Understanding the El Niño‑like Oceanic Response in the Tropical Pacific to Global Warming

TitleUnderstanding the El Niño‑like Oceanic Response in the Tropical Pacific to Global Warming
Publication TypeJournal Article
Year of Publication2014
JournalClimate Dynamics
Date Published12/2014
Abstract / Summary

The enhanced central and eastern Pacific SST warming and the associated ocean processes under global warming are investigated using the ocean component of the Community Earth System Model (CESM), Parallel Ocean Program version 2 (POP2). The tropical SST warming pattern in the coupled CESM can be faithfully reproduced by the POP2 forced with surface fluxes computed using the aerodynamic bulk formula. By prescribing the wind stress and/or wind speed through the bulk formula, the effects of wind stress change and/or the wind-evaporation-SST (WES) feedback are isolated and their linearity is evaluated in this ocean-alone setting. Result shows that, although the weakening of the equatorial easterlies contributes positively to the El Niño-like SST warming, 80 % of which can be simulated by the POP2 without considering the effects of wind change in both mechanical and thermodynamic fluxes. This result points to the importance of the air–sea thermal interaction and the relative feebleness of the ocean dynamical process in the El Niño-like equatorial Pacific SST response to global warming. On the other hand, the wind stress change is found to play a dominant role in the oceanic response in the tropical Pacific, accounting for most of the changes in the equatorial ocean current system and thermal structures, including the weakening of the surface westward currents, the enhancement of the near-surface stratification and the shoaling of the equatorial thermocline. Interestingly, greenhouse gas warming in the absence of wind stress change and WES feedback also contributes substantially to the changes at the subsurface equatorial Pacific. Further, this warming impact can be largely replicated by an idealized ocean experiment forced by a uniform surface heat flux, whereby, arguably, a purest form of oceanic dynamical thermostat is revealed.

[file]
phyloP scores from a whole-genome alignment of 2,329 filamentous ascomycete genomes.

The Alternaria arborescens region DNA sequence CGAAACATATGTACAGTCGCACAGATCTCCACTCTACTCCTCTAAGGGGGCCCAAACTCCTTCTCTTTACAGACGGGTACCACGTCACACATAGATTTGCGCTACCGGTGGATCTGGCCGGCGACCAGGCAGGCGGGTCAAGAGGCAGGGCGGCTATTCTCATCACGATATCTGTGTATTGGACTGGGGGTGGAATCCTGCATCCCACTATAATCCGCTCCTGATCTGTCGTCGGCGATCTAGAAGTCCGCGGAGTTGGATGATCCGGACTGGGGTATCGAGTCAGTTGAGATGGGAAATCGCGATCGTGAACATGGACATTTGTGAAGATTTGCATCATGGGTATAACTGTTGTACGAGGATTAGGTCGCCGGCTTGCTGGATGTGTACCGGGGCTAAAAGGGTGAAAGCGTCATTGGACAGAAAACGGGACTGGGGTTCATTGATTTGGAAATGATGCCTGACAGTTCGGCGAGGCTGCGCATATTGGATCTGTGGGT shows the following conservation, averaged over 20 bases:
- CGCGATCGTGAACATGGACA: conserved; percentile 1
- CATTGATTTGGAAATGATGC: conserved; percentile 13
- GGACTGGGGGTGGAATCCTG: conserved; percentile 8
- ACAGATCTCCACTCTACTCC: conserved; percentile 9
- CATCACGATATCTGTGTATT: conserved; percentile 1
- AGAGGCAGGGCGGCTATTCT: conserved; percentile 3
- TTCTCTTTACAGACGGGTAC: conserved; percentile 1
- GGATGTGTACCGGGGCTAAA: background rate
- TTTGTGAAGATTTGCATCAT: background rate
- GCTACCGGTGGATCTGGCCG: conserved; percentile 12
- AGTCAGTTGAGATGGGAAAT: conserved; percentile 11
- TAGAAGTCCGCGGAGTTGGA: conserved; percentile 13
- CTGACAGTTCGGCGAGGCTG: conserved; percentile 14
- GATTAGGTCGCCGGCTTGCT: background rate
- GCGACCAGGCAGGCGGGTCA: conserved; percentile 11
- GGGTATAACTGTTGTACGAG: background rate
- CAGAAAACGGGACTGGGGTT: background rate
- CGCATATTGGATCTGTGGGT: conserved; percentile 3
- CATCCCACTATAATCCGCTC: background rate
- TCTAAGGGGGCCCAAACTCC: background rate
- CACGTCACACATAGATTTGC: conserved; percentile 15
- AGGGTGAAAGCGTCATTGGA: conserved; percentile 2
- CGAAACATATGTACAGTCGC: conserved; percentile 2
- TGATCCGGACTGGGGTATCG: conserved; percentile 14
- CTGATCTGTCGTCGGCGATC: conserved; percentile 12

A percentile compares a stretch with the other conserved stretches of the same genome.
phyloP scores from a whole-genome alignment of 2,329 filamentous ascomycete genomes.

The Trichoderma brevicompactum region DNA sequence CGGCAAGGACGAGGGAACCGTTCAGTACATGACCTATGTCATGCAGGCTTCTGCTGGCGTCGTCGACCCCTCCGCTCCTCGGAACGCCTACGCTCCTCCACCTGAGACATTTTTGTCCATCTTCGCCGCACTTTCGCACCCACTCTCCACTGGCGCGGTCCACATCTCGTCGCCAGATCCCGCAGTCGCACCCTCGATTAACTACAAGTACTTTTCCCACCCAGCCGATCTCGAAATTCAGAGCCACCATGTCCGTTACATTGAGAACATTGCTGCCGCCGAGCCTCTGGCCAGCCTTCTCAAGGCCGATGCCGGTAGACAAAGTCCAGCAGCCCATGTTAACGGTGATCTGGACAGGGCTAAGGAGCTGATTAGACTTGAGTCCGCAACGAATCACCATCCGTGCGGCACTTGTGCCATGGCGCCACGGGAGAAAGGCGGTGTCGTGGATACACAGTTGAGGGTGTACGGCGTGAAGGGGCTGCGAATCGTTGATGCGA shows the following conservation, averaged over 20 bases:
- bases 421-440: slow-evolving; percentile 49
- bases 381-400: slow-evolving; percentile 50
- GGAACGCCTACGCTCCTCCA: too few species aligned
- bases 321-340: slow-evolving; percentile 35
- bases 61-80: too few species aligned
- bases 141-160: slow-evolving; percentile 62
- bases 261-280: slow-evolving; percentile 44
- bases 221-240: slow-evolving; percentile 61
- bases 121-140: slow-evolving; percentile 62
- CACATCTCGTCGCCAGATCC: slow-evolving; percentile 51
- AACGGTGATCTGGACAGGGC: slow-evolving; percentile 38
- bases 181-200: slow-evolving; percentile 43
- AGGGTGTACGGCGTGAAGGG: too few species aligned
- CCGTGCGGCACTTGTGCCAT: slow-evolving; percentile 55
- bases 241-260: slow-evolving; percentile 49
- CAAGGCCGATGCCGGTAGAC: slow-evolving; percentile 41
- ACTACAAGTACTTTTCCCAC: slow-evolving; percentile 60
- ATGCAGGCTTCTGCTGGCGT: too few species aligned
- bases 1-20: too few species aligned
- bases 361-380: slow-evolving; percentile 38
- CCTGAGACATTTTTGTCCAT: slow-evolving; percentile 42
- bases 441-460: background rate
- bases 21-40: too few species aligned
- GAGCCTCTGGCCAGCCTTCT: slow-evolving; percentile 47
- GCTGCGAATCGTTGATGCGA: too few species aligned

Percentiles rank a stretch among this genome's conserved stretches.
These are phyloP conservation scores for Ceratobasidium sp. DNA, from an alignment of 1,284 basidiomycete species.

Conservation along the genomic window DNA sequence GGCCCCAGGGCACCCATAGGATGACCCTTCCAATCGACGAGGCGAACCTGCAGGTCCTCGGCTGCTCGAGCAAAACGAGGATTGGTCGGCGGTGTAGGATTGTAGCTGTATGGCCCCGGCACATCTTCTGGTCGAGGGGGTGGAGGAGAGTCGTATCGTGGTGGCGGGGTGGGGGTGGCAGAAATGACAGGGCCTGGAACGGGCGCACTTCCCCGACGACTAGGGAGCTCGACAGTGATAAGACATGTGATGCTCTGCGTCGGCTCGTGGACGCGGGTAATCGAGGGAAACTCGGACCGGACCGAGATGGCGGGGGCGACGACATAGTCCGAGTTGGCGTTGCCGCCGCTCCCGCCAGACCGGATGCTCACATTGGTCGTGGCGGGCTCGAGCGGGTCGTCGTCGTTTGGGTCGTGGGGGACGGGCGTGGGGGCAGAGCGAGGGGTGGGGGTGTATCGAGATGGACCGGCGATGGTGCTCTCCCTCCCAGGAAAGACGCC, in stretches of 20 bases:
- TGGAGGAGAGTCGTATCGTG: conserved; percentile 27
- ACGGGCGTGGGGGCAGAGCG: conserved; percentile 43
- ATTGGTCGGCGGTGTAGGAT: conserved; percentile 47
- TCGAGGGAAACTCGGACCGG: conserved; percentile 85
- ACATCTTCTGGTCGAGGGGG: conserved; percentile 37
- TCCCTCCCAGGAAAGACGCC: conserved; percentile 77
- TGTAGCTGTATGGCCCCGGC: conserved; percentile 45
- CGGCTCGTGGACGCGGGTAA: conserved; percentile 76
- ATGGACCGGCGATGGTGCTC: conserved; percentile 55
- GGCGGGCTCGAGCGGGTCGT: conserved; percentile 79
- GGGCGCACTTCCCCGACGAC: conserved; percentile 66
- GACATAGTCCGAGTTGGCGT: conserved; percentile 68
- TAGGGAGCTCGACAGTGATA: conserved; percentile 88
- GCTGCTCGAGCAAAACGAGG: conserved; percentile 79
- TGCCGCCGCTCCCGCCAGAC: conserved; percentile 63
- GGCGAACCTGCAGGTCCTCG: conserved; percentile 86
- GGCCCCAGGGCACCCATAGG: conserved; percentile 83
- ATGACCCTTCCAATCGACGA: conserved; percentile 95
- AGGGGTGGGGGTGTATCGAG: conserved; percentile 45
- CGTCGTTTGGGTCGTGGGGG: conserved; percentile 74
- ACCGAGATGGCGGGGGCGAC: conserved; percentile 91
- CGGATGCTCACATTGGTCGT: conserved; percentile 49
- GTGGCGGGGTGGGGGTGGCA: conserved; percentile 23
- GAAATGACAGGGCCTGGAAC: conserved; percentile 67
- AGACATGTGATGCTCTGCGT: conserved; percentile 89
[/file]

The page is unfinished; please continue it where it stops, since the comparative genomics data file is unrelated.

URLhttp://link.springer.com/article/10.1007/s00382-014-2448-2
DOI10.1007/s00382-014-2448-2
Journal: Climate Dynamics
Year of Publication: 2014
Date Published: 12/2014

The enhanced central and eastern Pacific SST warming and the associated ocean processes under global warming are investigated using the ocean component of the Community Earth System Model (CESM), Parallel Ocean Program version 2 (POP2). The tropical SST warming pattern in the coupled CESM can be faithfully reproduced by the POP2 forced with surface fluxes computed using the aerodynamic bulk formula. By prescribing the wind stress and/or wind speed through the bulk formula, the effects of wind stress change and/or the wind-evaporation-SST (WES) feedback are isolated and their linearity is evaluated in this ocean-alone setting. Result shows that, although the weakening of the equatorial easterlies contributes positively to the El Niño-like SST warming, 80 % of which can be simulated by the POP2 without considering the effects of wind change in both mechanical and thermodynamic fluxes. This result points to the importance of the air–sea thermal interaction and the relative feebleness of the ocean dynamical process in the El Niño-like equatorial Pacific SST response to global warming. On the other hand, the wind stress change is found to play a dominant role in the oceanic response in the tropical Pacific, accounting for most of the changes in the equatorial ocean current system and thermal structures, including the weakening of the surface westward currents, the enhancement of the near-surface stratification and the shoaling of the equatorial thermocline. Interestingly, greenhouse gas warming in the absence of wind stress change and WES feedback also contributes substantially to the changes at the subsurface equatorial Pacific. Further, this warming impact can be largely replicated by an idealized ocean experiment forced by a uniform surface heat flux, whereby, arguably, a purest form of oceanic dynamical thermostat is revealed.

DOI: 10.1007/s00382-014-2448-2
Citation:
2014.  "Understanding the El Niño‑like Oceanic Response in the Tropical Pacific to Global Warming."  Climate Dynamics.  https://doi.org/10.1007/s00382-014-2448-2.